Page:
By Curtis R. Wright, Founding Partner, Silver & Wright LLP

In March 2020, the California Court of Appeal made a ruling that set a new precedent for how administrative citation appeals are treated in California. That ruling arguably contradicts the express language of the governing State statute, paves the way for many more administrative citation appeals to be classified as unlimited civil cases, solidifies public agencies’ right to appeal adverse rulings, and establishes a public agencies’ right to a Writ of Mandate when appropriate.

The case began in October 2017 when Humboldt County issued a notice of violation and administrative penalty against Alejando Quezada because property he owned allegedly violated several health and safety codes, including allegations of improper removal of solid waste, unpermitted grading, violation of the commercial cannabis land-use ordinance, and others.

Typically, cities use administrative citations as a way to circumvent criminal or civil court, in order to quickly resolve an issue and save money on litigation costs for minor violations. However, when an administrative case is appealed, it becomes a civil case, which can quickly become expensive for all parties involved. Classifying it as a limited civil case reduces some of the formalities of litigation, including the process and discovery, to reduce the city and taxpayer’s cost burden.

Unlimited and limited civil cases also differ in which courtroom hears the case, what procedures can be applied to it, and where an appeal may be taken. A limited civil case appeal would be heard by the Appellate Division of the Superior Court, while an unlimited civil case appeal would be heard by the Court of Appeal, which can take significantly longer to receive a decision.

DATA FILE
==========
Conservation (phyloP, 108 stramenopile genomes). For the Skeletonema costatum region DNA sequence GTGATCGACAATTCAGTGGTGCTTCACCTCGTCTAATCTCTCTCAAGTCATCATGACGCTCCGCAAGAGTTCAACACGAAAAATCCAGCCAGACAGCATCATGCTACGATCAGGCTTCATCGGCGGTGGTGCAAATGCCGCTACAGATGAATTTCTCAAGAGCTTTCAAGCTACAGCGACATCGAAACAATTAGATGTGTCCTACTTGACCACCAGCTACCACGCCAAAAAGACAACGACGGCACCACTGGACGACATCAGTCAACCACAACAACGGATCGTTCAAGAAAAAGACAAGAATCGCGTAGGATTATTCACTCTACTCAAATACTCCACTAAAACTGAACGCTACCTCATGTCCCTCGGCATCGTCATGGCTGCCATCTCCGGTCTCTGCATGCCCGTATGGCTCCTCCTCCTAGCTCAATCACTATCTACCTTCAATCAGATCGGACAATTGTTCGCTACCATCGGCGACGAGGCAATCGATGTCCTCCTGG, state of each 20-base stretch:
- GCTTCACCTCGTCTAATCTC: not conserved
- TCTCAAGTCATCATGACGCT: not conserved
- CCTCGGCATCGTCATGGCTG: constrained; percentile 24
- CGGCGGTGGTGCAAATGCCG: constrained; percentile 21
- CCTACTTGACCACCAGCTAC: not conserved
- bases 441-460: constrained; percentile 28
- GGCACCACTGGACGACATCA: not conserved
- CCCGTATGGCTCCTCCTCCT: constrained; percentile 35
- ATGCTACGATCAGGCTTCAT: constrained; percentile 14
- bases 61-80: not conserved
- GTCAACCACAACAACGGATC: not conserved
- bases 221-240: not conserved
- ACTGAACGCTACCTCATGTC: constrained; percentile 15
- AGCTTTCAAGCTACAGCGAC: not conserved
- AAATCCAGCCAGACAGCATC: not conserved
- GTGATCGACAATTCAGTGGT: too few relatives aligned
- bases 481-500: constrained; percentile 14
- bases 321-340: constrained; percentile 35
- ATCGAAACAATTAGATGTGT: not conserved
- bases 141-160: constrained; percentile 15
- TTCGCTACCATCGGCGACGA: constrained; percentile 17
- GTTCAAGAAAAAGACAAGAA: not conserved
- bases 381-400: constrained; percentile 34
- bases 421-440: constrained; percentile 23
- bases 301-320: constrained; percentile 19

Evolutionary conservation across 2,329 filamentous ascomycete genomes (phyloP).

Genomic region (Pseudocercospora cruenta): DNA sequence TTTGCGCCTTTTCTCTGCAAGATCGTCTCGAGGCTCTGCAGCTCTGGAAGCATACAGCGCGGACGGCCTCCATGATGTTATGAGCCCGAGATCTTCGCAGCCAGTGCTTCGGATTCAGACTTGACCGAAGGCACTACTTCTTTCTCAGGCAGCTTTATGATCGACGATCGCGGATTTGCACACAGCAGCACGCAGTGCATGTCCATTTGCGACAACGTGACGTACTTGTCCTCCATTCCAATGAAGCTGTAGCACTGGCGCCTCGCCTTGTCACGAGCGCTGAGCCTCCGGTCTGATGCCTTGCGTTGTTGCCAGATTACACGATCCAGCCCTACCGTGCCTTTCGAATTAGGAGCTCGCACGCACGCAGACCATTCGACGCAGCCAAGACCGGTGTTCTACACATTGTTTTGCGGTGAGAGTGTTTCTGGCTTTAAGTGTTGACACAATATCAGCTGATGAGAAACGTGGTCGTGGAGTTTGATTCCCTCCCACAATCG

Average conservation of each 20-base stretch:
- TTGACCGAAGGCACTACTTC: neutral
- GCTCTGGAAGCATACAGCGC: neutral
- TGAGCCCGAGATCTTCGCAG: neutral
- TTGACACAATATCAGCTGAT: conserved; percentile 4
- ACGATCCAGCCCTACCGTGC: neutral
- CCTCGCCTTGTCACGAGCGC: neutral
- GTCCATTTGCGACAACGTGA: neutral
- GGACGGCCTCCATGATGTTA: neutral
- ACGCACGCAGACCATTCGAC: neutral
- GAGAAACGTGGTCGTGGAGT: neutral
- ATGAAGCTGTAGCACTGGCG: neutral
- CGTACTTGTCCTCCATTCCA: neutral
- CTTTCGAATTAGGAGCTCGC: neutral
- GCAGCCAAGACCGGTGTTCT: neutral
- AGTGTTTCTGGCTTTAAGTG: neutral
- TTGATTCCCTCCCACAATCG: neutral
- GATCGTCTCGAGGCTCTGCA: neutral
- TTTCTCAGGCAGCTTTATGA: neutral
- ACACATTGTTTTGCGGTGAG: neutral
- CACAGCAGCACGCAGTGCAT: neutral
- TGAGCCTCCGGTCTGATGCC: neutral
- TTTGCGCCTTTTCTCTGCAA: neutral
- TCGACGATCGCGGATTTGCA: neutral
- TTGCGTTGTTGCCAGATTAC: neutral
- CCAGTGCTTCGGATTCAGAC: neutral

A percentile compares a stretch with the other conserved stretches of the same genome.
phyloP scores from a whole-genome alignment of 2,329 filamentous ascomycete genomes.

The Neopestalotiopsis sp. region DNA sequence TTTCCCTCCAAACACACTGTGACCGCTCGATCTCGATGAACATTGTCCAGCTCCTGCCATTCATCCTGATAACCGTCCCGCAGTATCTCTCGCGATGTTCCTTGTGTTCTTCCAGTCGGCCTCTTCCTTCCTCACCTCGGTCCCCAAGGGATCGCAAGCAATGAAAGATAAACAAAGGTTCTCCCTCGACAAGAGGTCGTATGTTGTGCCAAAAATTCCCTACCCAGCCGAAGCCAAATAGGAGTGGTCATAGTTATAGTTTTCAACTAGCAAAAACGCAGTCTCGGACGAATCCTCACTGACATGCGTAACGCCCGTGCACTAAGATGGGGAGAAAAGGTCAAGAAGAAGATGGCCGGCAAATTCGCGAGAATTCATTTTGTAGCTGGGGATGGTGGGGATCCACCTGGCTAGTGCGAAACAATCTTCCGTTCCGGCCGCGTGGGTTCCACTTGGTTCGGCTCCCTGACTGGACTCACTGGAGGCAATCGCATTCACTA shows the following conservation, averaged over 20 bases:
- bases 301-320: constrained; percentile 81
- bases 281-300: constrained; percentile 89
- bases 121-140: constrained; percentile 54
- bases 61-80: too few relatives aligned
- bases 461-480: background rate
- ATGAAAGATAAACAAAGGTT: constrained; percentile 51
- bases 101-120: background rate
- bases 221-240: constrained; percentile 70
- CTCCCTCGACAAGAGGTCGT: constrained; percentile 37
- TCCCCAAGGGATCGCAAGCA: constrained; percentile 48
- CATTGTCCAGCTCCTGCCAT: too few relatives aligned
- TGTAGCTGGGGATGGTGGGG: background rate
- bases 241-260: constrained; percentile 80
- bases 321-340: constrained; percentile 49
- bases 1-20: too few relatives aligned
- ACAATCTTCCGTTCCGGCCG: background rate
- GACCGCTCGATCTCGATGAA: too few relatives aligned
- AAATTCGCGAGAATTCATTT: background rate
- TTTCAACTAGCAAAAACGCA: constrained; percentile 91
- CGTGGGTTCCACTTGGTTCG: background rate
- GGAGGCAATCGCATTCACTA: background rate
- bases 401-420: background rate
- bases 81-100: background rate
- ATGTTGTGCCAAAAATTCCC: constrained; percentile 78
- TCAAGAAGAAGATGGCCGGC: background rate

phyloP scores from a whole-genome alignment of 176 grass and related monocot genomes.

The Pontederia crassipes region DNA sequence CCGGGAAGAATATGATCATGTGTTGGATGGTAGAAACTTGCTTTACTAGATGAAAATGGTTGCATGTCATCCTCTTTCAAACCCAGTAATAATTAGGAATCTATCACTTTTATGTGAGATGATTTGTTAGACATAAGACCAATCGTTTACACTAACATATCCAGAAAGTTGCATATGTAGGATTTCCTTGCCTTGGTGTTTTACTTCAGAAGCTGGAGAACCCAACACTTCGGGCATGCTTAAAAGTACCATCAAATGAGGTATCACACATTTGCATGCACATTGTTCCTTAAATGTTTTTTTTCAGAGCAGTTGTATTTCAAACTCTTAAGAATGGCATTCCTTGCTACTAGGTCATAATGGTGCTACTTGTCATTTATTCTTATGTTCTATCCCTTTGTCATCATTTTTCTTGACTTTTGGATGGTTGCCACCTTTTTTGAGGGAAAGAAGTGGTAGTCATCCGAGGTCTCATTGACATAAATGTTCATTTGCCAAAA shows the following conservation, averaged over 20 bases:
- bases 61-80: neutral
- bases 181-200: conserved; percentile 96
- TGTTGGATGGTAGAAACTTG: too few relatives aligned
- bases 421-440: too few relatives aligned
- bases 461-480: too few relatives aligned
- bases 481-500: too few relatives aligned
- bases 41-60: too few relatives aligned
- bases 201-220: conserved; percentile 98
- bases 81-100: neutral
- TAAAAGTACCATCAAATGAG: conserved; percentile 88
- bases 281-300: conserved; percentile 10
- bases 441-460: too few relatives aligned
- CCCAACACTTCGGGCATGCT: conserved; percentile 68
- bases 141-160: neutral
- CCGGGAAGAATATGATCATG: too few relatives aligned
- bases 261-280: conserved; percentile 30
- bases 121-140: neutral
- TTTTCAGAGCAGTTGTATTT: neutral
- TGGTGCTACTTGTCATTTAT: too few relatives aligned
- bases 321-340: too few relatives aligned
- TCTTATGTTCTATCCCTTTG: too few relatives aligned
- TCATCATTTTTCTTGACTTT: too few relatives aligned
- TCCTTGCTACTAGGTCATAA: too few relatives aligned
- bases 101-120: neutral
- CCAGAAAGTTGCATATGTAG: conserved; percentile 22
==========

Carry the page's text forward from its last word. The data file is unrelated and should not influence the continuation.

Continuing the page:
In the Quezada case, the County claimed it was entitled to civil penalties of $88,800 from Quezada. The County secured an administrative decision in its favor that was appealed to the Superior Court by Quezada, which reduced the penalty to $59,200.

Despite Quezada’s civil penalties remaining above the $25,000 cap for a limited civil case, Humboldt County appealed the case to the Appellate Division of the Superior Court as a limited civil case based on Government Code section 53069.4. However, the Appellate Division dismissed the case, stating that a right to appeal did not exist in a code enforcement proceeding beyond the initial Superior Court appeal.

Humboldt County filed a writ petition asking the Court of Appeal to order the Appellate Division to hear the matter. Instead, the Court of Appeal determined that the case should be treated as an unlimited civil case since the amount in controversy was over $25,000. Accordingly, the Court of Appeal concluded that the Appellate Division should have transferred the matter to the Court of Appeal to be heard there, instead of dismissing the County’s appeal. The Appellate Division was ordered to rescind its order and Humboldt County was granted further appellate consideration with the Court of Appeal.

This significant decision establishes multiple new aspects of administrative citation law:

  1. That appeals are unlimited civil cases when the amount in controversy is over $25,000 despite Government Code section 5306.9.4 stating all appeals are limited civil cases;
  2. That these cases are subject to secondary writs and appeals; and
  3. That public agencies also enjoy the right to appeal adverse rulings.

Consulting with municipal law attorneys will be instrumental in assessing the impact of this case on each jurisdiction’s nuisance abatement program, including assessing the new potential costs associated with administrative citations and alternative strategies to avoid costs.

Silver & Wright LLP attorneys deliver municipal legal services, specializing in receiverships, nuisance abatement, public safety, and public agency litigation defense. Leveraging their unique experience, cutting-edge legal concepts, and effective use of existing laws, they empower their clients to secure compliance, improve their communities, and recover costs where allowed by law. They help cities and counties throughout California increase public safety, combat blight, and save funds. Silver & Wright’s passion for code enforcement is reflected in their volunteer service and local advocacy.

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